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With colours like that, how could I not?

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Our final stop was another shop I’ve visited before but was happy to return to Passionknit, on Yonge, north of Lawrence. At this last stop, my allotted budget had significantly dwindled, and my backpack was bursting with yarny-wonderfulness, so my sole purchase was a skein of Koigu Painter’s Palette Premium Merino (KPPPM), in their special colourway released for Local Yarn Store day.

I had so much fun during the Yarn Hop.  Six skeins of yarn, four shops (two new), and I met people from all over Ontario at this event. A cowl in progress was easily accessible during our travels, and I was able to get in a few stitches on transit.

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This was me, on Line 2 (Bloor) line travelling from Stop 1 to 2; stitches in progress, wide stance to prevent falling over.  As I said, so much fun.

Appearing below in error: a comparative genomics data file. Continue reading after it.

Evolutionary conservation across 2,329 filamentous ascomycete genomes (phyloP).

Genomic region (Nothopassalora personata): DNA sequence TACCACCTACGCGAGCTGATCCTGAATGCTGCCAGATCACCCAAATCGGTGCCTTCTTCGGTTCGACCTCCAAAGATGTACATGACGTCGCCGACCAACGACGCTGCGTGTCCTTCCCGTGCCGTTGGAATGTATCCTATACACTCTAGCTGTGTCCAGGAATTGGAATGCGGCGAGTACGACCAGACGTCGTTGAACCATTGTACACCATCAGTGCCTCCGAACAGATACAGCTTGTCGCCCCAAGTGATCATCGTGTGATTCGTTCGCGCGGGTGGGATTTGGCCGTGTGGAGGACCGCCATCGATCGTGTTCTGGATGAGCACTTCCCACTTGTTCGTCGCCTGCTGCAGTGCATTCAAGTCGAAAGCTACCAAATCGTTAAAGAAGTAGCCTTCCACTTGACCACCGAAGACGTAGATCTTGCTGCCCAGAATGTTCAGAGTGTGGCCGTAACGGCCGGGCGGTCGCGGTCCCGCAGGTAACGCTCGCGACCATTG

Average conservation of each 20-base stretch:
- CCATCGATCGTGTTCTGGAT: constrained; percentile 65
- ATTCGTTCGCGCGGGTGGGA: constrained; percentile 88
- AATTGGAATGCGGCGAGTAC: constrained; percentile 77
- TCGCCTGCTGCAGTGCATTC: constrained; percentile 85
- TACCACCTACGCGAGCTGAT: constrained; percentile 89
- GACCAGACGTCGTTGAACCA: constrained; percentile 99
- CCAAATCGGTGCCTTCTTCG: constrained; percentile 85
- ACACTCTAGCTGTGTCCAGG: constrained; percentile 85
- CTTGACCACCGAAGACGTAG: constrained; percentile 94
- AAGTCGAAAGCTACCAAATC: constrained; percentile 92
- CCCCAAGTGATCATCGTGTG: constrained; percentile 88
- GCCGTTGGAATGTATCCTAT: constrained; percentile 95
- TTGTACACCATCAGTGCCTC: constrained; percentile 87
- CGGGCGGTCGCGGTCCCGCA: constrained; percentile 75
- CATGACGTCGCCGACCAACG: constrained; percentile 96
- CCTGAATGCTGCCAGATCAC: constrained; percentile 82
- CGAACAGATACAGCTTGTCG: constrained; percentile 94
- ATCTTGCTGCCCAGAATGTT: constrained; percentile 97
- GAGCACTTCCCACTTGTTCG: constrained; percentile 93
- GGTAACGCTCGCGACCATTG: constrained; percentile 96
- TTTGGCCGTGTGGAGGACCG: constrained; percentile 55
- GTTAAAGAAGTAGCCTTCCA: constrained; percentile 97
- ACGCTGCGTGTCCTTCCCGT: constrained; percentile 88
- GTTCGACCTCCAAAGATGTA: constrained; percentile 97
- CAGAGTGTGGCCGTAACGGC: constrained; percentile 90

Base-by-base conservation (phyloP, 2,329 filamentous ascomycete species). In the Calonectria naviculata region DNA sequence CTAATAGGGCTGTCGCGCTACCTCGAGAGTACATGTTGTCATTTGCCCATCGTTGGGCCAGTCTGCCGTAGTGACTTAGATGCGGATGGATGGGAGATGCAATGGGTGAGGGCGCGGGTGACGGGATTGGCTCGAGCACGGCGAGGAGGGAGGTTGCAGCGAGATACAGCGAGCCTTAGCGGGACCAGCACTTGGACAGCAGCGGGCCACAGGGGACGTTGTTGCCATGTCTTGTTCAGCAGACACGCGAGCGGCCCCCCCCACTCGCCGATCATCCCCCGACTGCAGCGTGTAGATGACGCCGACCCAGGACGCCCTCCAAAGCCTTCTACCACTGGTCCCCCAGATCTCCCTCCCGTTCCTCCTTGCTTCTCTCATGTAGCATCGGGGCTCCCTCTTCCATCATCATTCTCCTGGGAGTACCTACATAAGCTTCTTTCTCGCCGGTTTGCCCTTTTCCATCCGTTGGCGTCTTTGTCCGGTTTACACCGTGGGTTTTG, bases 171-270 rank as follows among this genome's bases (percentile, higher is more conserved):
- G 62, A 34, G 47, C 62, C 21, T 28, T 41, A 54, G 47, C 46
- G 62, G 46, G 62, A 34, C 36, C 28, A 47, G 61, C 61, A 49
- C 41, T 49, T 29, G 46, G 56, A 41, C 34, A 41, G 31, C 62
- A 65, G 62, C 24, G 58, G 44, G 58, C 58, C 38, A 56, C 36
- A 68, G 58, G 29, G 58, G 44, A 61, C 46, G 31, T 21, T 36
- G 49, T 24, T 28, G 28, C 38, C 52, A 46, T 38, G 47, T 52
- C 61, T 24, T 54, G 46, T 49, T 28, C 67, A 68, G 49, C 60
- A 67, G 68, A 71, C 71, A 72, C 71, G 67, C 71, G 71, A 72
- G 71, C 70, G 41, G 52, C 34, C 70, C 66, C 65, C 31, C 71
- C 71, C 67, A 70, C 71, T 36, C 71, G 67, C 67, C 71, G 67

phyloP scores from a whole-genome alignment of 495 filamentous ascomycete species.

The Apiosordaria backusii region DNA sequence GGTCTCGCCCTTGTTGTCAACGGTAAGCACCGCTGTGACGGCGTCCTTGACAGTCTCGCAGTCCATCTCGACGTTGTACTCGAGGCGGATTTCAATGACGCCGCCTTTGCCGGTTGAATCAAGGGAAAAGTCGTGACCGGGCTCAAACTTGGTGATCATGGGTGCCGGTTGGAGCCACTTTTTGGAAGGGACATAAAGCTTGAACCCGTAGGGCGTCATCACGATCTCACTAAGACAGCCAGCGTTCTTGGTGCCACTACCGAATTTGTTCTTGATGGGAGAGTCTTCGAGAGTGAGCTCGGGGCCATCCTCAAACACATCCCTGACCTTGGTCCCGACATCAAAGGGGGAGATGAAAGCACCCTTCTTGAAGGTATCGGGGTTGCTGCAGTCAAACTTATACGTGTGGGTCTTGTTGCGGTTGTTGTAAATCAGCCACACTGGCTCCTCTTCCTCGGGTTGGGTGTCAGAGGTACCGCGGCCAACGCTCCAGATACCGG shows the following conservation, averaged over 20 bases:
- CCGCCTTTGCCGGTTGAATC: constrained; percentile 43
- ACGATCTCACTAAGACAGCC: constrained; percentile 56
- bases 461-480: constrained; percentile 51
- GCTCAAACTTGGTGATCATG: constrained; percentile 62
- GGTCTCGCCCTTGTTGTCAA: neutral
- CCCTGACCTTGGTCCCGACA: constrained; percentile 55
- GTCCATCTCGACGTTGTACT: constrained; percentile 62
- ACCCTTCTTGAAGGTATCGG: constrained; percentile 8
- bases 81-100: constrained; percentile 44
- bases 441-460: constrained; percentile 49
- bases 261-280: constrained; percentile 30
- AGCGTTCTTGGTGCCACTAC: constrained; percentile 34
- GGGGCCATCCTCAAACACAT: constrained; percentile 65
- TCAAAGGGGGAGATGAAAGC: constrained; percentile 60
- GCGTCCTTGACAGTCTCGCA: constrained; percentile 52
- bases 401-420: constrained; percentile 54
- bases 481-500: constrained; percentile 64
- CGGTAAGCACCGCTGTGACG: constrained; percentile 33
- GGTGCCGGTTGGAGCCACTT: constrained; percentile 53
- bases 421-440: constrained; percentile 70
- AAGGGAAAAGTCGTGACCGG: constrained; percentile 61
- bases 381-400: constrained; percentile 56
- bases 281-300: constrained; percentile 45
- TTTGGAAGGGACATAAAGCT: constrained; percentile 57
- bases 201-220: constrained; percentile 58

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Local Yarn Store Day

Saturday April 21 marked the first (hopefully annual) Local Yarn Store Day, where fibre people were encouraged to go support their brick and mortar Local Yarn Stores.  I have four in my immediate area, four that I love dearly, and I would have loved to visit them all, but Saturday ended up being a perfect storm of errands, budget constraints, and the beginnings of a cold.  My errand running did put Soper Creek Yarn in Bowmanville right in my path, so of course I stopped in.

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I was there fairly early in the morning, sometime between 10am and 11am, and the store was buzzing with activity! Tina, the owner, had various sales on for LYS Day, and the big sign for LYS day was inviting.